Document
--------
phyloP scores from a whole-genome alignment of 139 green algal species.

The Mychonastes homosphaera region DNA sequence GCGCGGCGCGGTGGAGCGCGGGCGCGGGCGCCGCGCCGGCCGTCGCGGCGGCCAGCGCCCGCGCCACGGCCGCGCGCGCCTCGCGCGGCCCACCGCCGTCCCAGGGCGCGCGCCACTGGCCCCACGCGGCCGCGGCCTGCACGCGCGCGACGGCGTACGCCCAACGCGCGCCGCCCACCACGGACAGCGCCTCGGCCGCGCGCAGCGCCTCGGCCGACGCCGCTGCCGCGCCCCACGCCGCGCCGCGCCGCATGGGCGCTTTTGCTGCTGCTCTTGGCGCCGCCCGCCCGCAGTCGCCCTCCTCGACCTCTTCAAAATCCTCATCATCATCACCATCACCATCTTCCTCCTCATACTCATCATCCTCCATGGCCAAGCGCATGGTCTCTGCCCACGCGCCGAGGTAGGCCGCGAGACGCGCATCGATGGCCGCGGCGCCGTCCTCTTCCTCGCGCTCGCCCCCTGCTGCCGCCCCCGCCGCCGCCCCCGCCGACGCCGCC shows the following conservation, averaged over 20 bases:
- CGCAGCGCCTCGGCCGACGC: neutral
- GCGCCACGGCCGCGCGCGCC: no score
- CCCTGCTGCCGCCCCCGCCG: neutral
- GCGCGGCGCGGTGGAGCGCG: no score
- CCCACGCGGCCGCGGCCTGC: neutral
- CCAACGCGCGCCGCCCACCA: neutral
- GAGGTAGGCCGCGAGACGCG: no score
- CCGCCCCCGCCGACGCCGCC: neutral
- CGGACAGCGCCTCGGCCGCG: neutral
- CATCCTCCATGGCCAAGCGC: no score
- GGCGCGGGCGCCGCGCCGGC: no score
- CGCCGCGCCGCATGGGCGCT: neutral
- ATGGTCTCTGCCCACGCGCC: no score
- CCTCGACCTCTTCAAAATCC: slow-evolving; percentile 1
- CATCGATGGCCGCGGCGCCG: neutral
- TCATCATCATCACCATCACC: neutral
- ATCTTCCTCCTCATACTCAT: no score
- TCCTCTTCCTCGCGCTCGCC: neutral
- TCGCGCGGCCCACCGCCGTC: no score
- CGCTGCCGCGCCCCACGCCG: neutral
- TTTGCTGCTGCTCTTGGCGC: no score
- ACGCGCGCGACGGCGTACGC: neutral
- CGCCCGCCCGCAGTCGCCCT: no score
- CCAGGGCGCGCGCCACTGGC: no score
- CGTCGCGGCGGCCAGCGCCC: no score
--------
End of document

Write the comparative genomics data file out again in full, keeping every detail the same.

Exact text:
phyloP scores from a whole-genome alignment of 139 green algal species.

The Mychonastes homosphaera region DNA sequence GCGCGGCGCGGTGGAGCGCGGGCGCGGGCGCCGCGCCGGCCGTCGCGGCGGCCAGCGCCCGCGCCACGGCCGCGCGCGCCTCGCGCGGCCCACCGCCGTCCCAGGGCGCGCGCCACTGGCCCCACGCGGCCGCGGCCTGCACGCGCGCGACGGCGTACGCCCAACGCGCGCCGCCCACCACGGACAGCGCCTCGGCCGCGCGCAGCGCCTCGGCCGACGCCGCTGCCGCGCCCCACGCCGCGCCGCGCCGCATGGGCGCTTTTGCTGCTGCTCTTGGCGCCGCCCGCCCGCAGTCGCCCTCCTCGACCTCTTCAAAATCCTCATCATCATCACCATCACCATCTTCCTCCTCATACTCATCATCCTCCATGGCCAAGCGCATGGTCTCTGCCCACGCGCCGAGGTAGGCCGCGAGACGCGCATCGATGGCCGCGGCGCCGTCCTCTTCCTCGCGCTCGCCCCCTGCTGCCGCCCCCGCCGCCGCCCCCGCCGACGCCGCC shows the following conservation, averaged over 20 bases:
- CGCAGCGCCTCGGCCGACGC: neutral
- GCGCCACGGCCGCGCGCGCC: no score
- CCCTGCTGCCGCCCCCGCCG: neutral
- GCGCGGCGCGGTGGAGCGCG: no score
- CCCACGCGGCCGCGGCCTGC: neutral
- CCAACGCGCGCCGCCCACCA: neutral
- GAGGTAGGCCGCGAGACGCG: no score
- CCGCCCCCGCCGACGCCGCC: neutral
- CGGACAGCGCCTCGGCCGCG: neutral
- CATCCTCCATGGCCAAGCGC: no score
- GGCGCGGGCGCCGCGCCGGC: no score
- CGCCGCGCCGCATGGGCGCT: neutral
- ATGGTCTCTGCCCACGCGCC: no score
- CCTCGACCTCTTCAAAATCC: slow-evolving; percentile 1
- CATCGATGGCCGCGGCGCCG: neutral
- TCATCATCATCACCATCACC: neutral
- ATCTTCCTCCTCATACTCAT: no score
- TCCTCTTCCTCGCGCTCGCC: neutral
- TCGCGCGGCCCACCGCCGTC: no score
- CGCTGCCGCGCCCCACGCCG: neutral
- TTTGCTGCTGCTCTTGGCGC: no score
- ACGCGCGCGACGGCGTACGC: neutral
- CGCCCGCCCGCAGTCGCCCT: no score
- CCAGGGCGCGCGCCACTGGC: no score
- CGTCGCGGCGGCCAGCGCCC: no score